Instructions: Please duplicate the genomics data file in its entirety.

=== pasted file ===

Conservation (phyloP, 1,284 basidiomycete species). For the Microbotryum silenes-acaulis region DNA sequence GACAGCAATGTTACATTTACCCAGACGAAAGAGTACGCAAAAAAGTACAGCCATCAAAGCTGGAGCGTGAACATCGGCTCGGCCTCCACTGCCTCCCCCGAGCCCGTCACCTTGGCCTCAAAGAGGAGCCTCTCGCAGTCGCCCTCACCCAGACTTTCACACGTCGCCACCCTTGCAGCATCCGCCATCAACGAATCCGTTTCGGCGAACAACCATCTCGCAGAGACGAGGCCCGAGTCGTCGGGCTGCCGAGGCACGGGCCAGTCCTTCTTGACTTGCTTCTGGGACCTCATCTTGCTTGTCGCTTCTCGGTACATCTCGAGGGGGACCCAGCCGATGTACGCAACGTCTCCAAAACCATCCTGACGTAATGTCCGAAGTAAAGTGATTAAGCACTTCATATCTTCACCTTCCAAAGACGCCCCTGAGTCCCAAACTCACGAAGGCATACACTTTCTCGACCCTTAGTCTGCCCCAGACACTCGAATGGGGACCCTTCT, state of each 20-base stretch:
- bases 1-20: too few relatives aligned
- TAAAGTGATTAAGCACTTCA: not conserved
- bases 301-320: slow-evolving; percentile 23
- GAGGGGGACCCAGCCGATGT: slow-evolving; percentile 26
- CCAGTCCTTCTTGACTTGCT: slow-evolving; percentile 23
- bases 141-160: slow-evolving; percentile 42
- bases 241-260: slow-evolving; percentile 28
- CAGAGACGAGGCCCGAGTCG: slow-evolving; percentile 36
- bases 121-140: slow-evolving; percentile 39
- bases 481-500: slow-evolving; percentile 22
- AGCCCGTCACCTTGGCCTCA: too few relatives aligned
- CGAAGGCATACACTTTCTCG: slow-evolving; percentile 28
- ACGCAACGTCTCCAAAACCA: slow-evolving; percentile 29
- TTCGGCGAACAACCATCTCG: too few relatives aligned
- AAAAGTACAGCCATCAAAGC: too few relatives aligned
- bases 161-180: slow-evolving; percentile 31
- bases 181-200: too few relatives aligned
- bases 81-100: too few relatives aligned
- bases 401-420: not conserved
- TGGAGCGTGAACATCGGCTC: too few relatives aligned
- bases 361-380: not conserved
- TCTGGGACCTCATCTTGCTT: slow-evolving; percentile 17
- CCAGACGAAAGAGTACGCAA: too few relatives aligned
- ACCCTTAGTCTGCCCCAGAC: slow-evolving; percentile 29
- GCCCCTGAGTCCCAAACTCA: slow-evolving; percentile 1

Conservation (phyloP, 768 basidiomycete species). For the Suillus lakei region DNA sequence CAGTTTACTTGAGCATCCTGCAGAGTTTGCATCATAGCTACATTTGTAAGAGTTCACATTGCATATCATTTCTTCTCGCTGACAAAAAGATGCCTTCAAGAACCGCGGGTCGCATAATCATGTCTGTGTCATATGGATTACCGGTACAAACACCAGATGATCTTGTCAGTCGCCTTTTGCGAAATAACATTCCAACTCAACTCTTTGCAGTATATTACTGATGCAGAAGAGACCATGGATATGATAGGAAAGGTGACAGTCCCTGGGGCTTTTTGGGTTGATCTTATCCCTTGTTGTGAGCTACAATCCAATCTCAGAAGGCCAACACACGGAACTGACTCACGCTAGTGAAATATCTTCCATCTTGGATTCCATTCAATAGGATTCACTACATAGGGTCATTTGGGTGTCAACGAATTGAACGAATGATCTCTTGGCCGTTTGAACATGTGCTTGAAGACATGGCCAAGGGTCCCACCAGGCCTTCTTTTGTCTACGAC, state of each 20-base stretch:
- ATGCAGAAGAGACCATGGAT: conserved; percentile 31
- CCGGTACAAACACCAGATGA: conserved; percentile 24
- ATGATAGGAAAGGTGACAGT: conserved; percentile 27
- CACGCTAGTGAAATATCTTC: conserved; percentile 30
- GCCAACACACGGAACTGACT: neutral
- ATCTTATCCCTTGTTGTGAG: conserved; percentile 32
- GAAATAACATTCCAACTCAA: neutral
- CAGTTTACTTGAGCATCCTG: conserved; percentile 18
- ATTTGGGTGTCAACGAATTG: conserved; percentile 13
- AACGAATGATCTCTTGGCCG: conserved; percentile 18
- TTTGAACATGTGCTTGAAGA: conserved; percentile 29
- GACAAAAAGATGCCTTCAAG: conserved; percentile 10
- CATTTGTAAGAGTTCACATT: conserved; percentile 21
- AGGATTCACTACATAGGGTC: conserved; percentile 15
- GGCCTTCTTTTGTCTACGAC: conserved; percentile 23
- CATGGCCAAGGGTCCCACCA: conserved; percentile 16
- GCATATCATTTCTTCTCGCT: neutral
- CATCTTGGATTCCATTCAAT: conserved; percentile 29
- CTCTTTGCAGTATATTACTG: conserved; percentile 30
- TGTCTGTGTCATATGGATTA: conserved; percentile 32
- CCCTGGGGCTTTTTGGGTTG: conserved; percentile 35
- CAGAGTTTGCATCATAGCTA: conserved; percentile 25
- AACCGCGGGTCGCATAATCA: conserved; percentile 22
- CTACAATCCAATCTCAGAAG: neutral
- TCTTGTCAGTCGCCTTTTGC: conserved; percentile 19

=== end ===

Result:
Conservation (phyloP, 1,284 basidiomycete species). For the Microbotryum silenes-acaulis region DNA sequence GACAGCAATGTTACATTTACCCAGACGAAAGAGTACGCAAAAAAGTACAGCCATCAAAGCTGGAGCGTGAACATCGGCTCGGCCTCCACTGCCTCCCCCGAGCCCGTCACCTTGGCCTCAAAGAGGAGCCTCTCGCAGTCGCCCTCACCCAGACTTTCACACGTCGCCACCCTTGCAGCATCCGCCATCAACGAATCCGTTTCGGCGAACAACCATCTCGCAGAGACGAGGCCCGAGTCGTCGGGCTGCCGAGGCACGGGCCAGTCCTTCTTGACTTGCTTCTGGGACCTCATCTTGCTTGTCGCTTCTCGGTACATCTCGAGGGGGACCCAGCCGATGTACGCAACGTCTCCAAAACCATCCTGACGTAATGTCCGAAGTAAAGTGATTAAGCACTTCATATCTTCACCTTCCAAAGACGCCCCTGAGTCCCAAACTCACGAAGGCATACACTTTCTCGACCCTTAGTCTGCCCCAGACACTCGAATGGGGACCCTTCT, state of each 20-base stretch:
- bases 1-20: too few relatives aligned
- TAAAGTGATTAAGCACTTCA: not conserved
- bases 301-320: slow-evolving; percentile 23
- GAGGGGGACCCAGCCGATGT: slow-evolving; percentile 26
- CCAGTCCTTCTTGACTTGCT: slow-evolving; percentile 23
- bases 141-160: slow-evolving; percentile 42
- bases 241-260: slow-evolving; percentile 28
- CAGAGACGAGGCCCGAGTCG: slow-evolving; percentile 36
- bases 121-140: slow-evolving; percentile 39
- bases 481-500: slow-evolving; percentile 22
- AGCCCGTCACCTTGGCCTCA: too few relatives aligned
- CGAAGGCATACACTTTCTCG: slow-evolving; percentile 28
- ACGCAACGTCTCCAAAACCA: slow-evolving; percentile 29
- TTCGGCGAACAACCATCTCG: too few relatives aligned
- AAAAGTACAGCCATCAAAGC: too few relatives aligned
- bases 161-180: slow-evolving; percentile 31
- bases 181-200: too few relatives aligned
- bases 81-100: too few relatives aligned
- bases 401-420: not conserved
- TGGAGCGTGAACATCGGCTC: too few relatives aligned
- bases 361-380: not conserved
- TCTGGGACCTCATCTTGCTT: slow-evolving; percentile 17
- CCAGACGAAAGAGTACGCAA: too few relatives aligned
- ACCCTTAGTCTGCCCCAGAC: slow-evolving; percentile 29
- GCCCCTGAGTCCCAAACTCA: slow-evolving; percentile 1

Conservation (phyloP, 768 basidiomycete species). For the Suillus lakei region DNA sequence CAGTTTACTTGAGCATCCTGCAGAGTTTGCATCATAGCTACATTTGTAAGAGTTCACATTGCATATCATTTCTTCTCGCTGACAAAAAGATGCCTTCAAGAACCGCGGGTCGCATAATCATGTCTGTGTCATATGGATTACCGGTACAAACACCAGATGATCTTGTCAGTCGCCTTTTGCGAAATAACATTCCAACTCAACTCTTTGCAGTATATTACTGATGCAGAAGAGACCATGGATATGATAGGAAAGGTGACAGTCCCTGGGGCTTTTTGGGTTGATCTTATCCCTTGTTGTGAGCTACAATCCAATCTCAGAAGGCCAACACACGGAACTGACTCACGCTAGTGAAATATCTTCCATCTTGGATTCCATTCAATAGGATTCACTACATAGGGTCATTTGGGTGTCAACGAATTGAACGAATGATCTCTTGGCCGTTTGAACATGTGCTTGAAGACATGGCCAAGGGTCCCACCAGGCCTTCTTTTGTCTACGAC, state of each 20-base stretch:
- ATGCAGAAGAGACCATGGAT: conserved; percentile 31
- CCGGTACAAACACCAGATGA: conserved; percentile 24
- ATGATAGGAAAGGTGACAGT: conserved; percentile 27
- CACGCTAGTGAAATATCTTC: conserved; percentile 30
- GCCAACACACGGAACTGACT: neutral
- ATCTTATCCCTTGTTGTGAG: conserved; percentile 32
- GAAATAACATTCCAACTCAA: neutral
- CAGTTTACTTGAGCATCCTG: conserved; percentile 18
- ATTTGGGTGTCAACGAATTG: conserved; percentile 13
- AACGAATGATCTCTTGGCCG: conserved; percentile 18
- TTTGAACATGTGCTTGAAGA: conserved; percentile 29
- GACAAAAAGATGCCTTCAAG: conserved; percentile 10
- CATTTGTAAGAGTTCACATT: conserved; percentile 21
- AGGATTCACTACATAGGGTC: conserved; percentile 15
- GGCCTTCTTTTGTCTACGAC: conserved; percentile 23
- CATGGCCAAGGGTCCCACCA: conserved; percentile 16
- GCATATCATTTCTTCTCGCT: neutral
- CATCTTGGATTCCATTCAAT: conserved; percentile 29
- CTCTTTGCAGTATATTACTG: conserved; percentile 30
- TGTCTGTGTCATATGGATTA: conserved; percentile 32
- CCCTGGGGCTTTTTGGGTTG: conserved; percentile 35
- CAGAGTTTGCATCATAGCTA: conserved; percentile 25
- AACCGCGGGTCGCATAATCA: conserved; percentile 22
- CTACAATCCAATCTCAGAAG: neutral
- TCTTGTCAGTCGCCTTTTGC: conserved; percentile 19